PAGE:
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Diverse Voices: Recruitment on the Spectrum

Creating a space where people with Autism Spectrum Disorder (ASD) feel seen, heard, and respected starts with understanding their needs and doing what you can to make your workplace more accessible. We sat down with Sara to learn about her experience with ASD and what employers can do to improve inclusivity.


Those with Autism Spectrum Disorder (ASD) have unique strengths and weaknesses that impact how they experience and function in the workplace. Creating a space where people with ASD feel seen, heard, and respected starts with understanding their needs and doing what you can to make your workplace more accessible.

In the same way that you would make your workplace accessible for people with physical disabilities, tailoring your hiring processes and work to accommodate the different strengths and weaknesses of individuals with ASD, and other neurodivergent disorders, is an essential part of an inclusive working environment.

For this chapter of our Diverse Voices Series, we sat down with Sara Kohmann to talk about her experience with ASD and what steps you can take to make your hiring processes and workplace inclusive and safe for all.

If you want to check out other articles in our Diverse Voices Series, you can read stories from SebMarte, and parents at Amby.

Sara's Journey with ASD

Sara - like many women - was diagnosed later in life. She finally got her ASD diagnosis during her first year of university. Before being diagnosed and growing up, she always performed well in school and could keep up with the neurotypical people in her life. However, because the world accomodates for neurotypical people, she struggled with anxiety and consistently being misunderstood by the people around her. It wasn't anyone's fault, but it was difficult for Sara growing up when people didn't understand that she functioned differently than the people around her and why that was happening. It caused a lot of anxiety and confusion for her, which is something that many Autistic people experience.


Wondering why it's more likely for women to be diagnosed with Autism later on in life? Find out here.


After being diagnosed with ASD in 2019, Sara has been able to be more open with herself and the people around her about being Autistic. Finally, understanding and being able to communicate with others that her brain functions differently has helped her with the anxiety and stress she feels every day. When she's in situations where - in the past - people would struggle to relate to her, she can now explain why she functions and interprets things differently. Since being diagnosed, Sara can advocate for herself and allow people to be more understanding and compassionate towards her and her experience.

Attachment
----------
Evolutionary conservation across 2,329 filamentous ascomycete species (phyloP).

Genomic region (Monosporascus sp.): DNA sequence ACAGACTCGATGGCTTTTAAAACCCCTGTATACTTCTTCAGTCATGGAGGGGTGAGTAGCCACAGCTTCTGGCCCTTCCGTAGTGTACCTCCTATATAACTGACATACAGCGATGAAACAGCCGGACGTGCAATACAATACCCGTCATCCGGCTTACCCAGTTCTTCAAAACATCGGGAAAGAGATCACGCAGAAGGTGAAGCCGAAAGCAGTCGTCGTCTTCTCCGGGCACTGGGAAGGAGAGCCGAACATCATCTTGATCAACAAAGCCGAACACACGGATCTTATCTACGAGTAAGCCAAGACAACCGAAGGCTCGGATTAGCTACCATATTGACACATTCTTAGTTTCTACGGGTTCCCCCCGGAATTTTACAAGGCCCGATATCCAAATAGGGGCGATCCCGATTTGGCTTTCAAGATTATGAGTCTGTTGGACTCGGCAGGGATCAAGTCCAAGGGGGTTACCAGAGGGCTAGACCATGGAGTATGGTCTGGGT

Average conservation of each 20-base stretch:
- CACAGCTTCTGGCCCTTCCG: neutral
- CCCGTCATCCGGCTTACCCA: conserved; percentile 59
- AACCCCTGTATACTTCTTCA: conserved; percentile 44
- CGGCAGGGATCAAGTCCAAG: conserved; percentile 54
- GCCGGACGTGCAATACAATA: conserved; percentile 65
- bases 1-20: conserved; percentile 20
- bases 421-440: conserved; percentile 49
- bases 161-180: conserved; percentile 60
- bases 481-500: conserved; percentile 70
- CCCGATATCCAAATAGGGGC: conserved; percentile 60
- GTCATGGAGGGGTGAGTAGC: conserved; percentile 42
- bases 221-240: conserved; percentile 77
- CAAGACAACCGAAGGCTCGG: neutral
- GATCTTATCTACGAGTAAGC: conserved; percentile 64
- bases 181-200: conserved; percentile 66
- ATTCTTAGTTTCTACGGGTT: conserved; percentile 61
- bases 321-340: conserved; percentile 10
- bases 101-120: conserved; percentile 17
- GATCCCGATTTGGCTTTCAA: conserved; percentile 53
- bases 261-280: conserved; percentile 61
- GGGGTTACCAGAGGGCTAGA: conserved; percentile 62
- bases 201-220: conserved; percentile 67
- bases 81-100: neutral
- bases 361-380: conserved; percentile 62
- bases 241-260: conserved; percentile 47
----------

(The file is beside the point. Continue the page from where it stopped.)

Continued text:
Since childhood, she has had to "take herself down a notch" to make the people around her more comfortable. This is something that many people with Autism struggle with since they feel as though they have to work hard to fit in with the neurotypical people around them. Over time, people-pleasing becomes second nature but can become exhausting and cause a lot of anxiety for Autistic people.

When someone else is upset or angry, Sara struggles to distinguish between when that emotion is directed at her or about something else entirely. In situations like this, anxiety beings to creep up because she often feels as though people are upset with her or that she's said or done something wrong when they're actually just upset about something else or having a bad day. Adding context to your emotions, with a simple "I've had a really hard day, and I'm not upset with you…" can go a long way in easing anxiety for people with Autism.


Adding context to your emotions, with a simple "I've had a really hard day, and I'm not upset with you…" can go a long way in easing anxiety for people with Autism.


Something else that can be particularly stressful for Sara is lunch/food breaks. People with Autism often have difficulty eating because certain textures can be difficult for them to handle. When you put texture sensitivity together with a 30-minute break that combines eating and socializing, it can become very overwhelming. She often feels like she needs to choose between taking the time to socialize or taking the time to eat because it's overwhelming to do both simultaneously.

Improving Inclusivity for those with ASD